Well put. Although I like showing I would probably be much better off (financially) if I didn't go to shows, although this year is going to be good, there aren't many shows that We can attend, it all depends about the judges....
There is a social side to showing, you can make good friends, but for old fogies like me (that are now away from their farms and sitting around doing nothing, except looking after their grandchildren every day) I have to fill in the time (what little I still have) with something that takes all my money, and runs up 1,000's of miles on my car....some might say ''get a life'' and perhaps I would agree with them, when it is put like that......:D)))
Yes Susan, I feel limiting the admount of matings/dog would be the only way.
We have this system in some breeds in Sweden.
Yet it creates another problem were the stud-dog-owner (who may be allowed 5 matings) will hang about waiting for the right (most qualified) bitches and not "use up" his matings on others.

Yet we all know that it is not always the bitch with the most titles that will be the best brood-bitch. It may just be that the bitch with most titles happens to have the owner that is most interested in showing and has the means to do so as well.
Does restricting actually restrict??? In UK there are always ways around these things.....
''my stud dog got at my bitch when I was out, and I didn't know about it until it was too late to do something about it'' would the kennel club register these puppies or would they be just sold as pets??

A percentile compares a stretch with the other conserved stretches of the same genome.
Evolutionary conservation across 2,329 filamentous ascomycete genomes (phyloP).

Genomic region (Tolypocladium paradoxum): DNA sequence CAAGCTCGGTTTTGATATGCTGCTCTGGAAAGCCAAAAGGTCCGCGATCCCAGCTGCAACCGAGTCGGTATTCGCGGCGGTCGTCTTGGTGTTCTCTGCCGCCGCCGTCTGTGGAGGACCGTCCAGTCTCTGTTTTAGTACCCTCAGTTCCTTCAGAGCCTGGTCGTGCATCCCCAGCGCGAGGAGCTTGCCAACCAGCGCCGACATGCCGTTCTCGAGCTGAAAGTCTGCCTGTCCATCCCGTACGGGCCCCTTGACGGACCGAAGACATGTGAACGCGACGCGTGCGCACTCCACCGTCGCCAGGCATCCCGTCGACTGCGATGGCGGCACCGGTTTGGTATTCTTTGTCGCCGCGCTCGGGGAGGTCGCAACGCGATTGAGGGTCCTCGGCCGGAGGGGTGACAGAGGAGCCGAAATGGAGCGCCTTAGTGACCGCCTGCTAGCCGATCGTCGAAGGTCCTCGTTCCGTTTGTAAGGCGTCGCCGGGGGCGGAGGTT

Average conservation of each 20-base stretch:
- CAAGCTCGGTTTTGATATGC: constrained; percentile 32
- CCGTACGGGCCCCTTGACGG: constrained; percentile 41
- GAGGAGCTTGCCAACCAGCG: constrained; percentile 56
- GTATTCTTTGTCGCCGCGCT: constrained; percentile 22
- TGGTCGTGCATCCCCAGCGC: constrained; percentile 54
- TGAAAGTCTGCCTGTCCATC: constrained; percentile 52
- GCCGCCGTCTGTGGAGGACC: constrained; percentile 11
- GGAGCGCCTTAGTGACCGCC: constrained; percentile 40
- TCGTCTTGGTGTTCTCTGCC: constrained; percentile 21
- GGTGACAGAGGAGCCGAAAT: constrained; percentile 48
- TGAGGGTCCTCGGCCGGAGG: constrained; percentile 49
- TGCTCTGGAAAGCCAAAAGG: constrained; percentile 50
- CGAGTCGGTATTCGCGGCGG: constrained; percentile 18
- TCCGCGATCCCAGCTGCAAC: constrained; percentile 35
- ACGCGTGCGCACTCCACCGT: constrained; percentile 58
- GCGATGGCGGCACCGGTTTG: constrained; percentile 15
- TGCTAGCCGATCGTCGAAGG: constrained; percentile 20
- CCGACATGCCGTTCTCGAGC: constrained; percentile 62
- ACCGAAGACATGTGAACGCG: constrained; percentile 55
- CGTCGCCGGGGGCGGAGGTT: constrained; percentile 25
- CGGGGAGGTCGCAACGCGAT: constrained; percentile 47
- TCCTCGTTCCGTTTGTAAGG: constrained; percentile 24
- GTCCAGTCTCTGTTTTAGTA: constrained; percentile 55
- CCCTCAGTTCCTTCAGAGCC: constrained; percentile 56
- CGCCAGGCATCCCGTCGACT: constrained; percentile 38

It would be really good if the number of bitches was restricted to stud dogs, it might make the owners THINK as to which bitch to allow your dog to be mated with, it also would help the gene pool, and if there was a genetic problem then it would stop, well you would hope that it would stop, with him. And hopefully if there is a problem then the puppies could be marked on their pedigree, I don't know where to go from this, does anyone else????I do know that we need to do something......
Dee I am not certain as to HOW restricted you would be.
But I feel that it actually means NO.
As we have the rule about free hips (A+B), you can not register a litter from a dog with C-hips. These puppies will have to be sold without a pedigree, unless the dog with C-hips is considered to be valuable to the breed for other reasons, then you may get a special permission. But this can not be gotten AFTER the event.

This is how it works unless I am totally mistaken. Please correct me in case I am wrong...
OK the, I will correct myself.

Having studied the breedpolicies of the Swedish Kennelclub, it does say that IF you use a C-dog in breeding, the offspring will be registered BUT with a Not for breeding-addition that can never be altered.
Not much point then is there?
Although if you look at the hip scores of UK setters, just because one has got 'bad' hips doesn't necessarily mean that the offspring or their siblings will have bad hips, it is just if they pass these things on, and yes sometimes ignorance may well be bliss!!!
All that said it is something that a brood bitch owner or a stud dog owner should be aware of what the other dog has or has not got wrong with it.
Some of the endorsements that are put on pedigrees now are horrendous, and that is another Forum......
Quite right Dee, ignorence IS bliss!
When I bought my first setter in 1975, I asked about hips (having had german shephards before) and was told that setters had no problem whatsoever.
When we started X-raying setters in Sweden and found that all was not as bright as we may have thought, the hunting side insisted that the problem was only on the larger "show"-side.
Until they themselves started X-raying.

Trouble with hips is that unless you do X-ray, you may not know. Some dogs can live a full and long life with pretty bad hips, others have to be put down at an early age.

What are these endorsements you are talking about?